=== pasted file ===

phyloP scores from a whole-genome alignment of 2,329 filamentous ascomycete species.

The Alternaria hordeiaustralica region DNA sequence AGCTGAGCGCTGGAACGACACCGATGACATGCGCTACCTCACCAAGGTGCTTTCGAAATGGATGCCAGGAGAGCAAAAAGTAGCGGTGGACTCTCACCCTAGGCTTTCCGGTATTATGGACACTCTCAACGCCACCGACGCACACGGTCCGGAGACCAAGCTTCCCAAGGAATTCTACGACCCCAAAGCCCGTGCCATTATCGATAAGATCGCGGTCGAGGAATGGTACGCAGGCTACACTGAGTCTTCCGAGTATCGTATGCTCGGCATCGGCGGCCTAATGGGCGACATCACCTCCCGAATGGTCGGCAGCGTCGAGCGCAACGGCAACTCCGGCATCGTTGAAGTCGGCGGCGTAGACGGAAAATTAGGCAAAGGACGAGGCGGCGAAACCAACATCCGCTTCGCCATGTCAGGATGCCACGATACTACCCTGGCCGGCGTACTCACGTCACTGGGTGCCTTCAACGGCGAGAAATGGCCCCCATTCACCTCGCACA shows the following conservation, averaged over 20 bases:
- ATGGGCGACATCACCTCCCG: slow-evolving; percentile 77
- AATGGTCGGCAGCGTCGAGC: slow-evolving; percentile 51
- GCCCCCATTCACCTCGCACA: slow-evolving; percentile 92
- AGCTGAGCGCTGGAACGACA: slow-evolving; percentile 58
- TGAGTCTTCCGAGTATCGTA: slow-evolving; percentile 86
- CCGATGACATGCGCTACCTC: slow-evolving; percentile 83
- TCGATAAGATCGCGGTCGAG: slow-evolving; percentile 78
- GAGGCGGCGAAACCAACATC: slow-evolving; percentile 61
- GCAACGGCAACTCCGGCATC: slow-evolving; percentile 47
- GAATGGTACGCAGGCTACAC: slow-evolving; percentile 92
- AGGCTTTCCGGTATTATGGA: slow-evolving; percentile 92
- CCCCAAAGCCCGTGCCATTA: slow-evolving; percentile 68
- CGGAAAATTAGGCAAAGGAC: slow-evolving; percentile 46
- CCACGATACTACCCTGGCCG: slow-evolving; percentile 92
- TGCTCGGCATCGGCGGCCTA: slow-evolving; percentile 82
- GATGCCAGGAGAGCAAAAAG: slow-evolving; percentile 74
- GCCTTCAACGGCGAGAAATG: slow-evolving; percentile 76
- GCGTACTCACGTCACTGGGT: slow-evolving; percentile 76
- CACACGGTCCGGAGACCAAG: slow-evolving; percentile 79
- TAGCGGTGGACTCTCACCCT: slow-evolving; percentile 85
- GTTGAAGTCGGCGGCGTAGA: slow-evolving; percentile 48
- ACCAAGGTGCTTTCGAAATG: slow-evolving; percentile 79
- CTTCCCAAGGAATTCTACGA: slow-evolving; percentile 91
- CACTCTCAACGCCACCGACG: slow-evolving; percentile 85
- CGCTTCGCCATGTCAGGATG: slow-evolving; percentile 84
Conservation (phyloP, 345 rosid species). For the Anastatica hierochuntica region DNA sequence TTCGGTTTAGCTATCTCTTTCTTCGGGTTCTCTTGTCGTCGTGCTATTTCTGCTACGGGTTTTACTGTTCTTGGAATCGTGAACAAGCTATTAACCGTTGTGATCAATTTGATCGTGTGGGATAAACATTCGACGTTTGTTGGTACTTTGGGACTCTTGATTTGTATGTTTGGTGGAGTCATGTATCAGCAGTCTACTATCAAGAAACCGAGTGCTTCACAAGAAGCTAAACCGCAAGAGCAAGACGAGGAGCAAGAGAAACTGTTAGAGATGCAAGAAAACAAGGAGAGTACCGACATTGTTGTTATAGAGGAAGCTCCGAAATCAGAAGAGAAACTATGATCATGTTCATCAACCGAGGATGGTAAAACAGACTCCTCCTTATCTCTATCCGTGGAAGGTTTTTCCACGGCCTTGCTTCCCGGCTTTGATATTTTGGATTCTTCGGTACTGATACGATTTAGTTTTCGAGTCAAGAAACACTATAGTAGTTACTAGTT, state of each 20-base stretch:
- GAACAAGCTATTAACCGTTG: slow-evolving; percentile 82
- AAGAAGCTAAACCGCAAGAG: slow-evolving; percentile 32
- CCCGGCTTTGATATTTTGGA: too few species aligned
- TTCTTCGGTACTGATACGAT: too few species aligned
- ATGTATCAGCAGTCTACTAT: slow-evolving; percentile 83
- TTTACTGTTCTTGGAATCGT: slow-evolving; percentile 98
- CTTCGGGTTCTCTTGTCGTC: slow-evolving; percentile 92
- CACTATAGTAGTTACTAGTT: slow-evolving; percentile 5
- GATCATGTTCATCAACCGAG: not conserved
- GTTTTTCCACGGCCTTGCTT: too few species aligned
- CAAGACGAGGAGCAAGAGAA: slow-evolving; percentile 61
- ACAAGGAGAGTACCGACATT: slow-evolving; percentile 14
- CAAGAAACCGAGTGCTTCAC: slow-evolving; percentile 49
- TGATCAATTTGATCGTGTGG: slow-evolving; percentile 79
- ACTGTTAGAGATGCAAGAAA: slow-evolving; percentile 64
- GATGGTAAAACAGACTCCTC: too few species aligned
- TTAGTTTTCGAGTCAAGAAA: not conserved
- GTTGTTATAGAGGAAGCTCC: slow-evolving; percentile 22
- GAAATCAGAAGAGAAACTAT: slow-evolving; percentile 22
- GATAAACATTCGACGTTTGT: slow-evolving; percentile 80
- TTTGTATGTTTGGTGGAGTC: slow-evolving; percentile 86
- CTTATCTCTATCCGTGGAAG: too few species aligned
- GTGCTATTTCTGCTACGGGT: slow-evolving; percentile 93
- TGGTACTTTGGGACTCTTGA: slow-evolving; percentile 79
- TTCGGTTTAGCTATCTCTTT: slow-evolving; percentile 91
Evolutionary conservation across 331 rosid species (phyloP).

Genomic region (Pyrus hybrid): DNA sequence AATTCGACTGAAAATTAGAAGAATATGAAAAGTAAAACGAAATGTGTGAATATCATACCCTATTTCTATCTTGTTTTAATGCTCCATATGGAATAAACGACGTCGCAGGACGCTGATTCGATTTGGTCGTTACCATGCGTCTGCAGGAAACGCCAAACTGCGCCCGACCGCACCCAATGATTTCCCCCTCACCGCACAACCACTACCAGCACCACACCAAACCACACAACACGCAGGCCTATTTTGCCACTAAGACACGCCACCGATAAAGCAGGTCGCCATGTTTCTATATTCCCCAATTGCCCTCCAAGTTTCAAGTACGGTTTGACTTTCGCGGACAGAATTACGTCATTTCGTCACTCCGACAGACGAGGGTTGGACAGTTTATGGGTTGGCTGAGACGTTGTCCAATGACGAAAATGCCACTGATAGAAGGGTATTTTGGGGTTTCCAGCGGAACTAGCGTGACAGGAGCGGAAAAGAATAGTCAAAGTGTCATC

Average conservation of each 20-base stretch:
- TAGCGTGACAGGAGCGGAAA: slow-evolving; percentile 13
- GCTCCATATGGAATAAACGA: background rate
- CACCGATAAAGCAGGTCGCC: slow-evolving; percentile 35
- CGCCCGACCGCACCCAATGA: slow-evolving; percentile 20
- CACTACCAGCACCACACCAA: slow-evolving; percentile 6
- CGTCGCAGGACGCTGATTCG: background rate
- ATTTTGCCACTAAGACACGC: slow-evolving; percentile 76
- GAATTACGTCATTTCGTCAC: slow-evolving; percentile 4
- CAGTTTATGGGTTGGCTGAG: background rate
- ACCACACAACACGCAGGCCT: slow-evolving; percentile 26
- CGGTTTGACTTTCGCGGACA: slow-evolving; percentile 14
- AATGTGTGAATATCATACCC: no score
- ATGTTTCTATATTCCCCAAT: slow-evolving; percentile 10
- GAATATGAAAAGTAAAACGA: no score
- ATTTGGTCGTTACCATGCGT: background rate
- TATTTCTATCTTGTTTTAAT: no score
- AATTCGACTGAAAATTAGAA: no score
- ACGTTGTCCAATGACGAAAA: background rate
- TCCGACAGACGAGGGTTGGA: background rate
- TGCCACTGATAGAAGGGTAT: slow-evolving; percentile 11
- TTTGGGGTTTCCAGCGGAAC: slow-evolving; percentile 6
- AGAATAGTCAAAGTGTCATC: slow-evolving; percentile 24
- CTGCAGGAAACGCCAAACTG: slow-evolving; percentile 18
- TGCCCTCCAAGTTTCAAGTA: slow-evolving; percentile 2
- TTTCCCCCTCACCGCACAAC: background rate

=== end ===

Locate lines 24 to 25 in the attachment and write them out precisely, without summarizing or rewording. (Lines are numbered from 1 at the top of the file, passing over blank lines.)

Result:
- ACCAAGGTGCTTTCGAAATG: slow-evolving; percentile 79
- CTTCCCAAGGAATTCTACGA: slow-evolving; percentile 91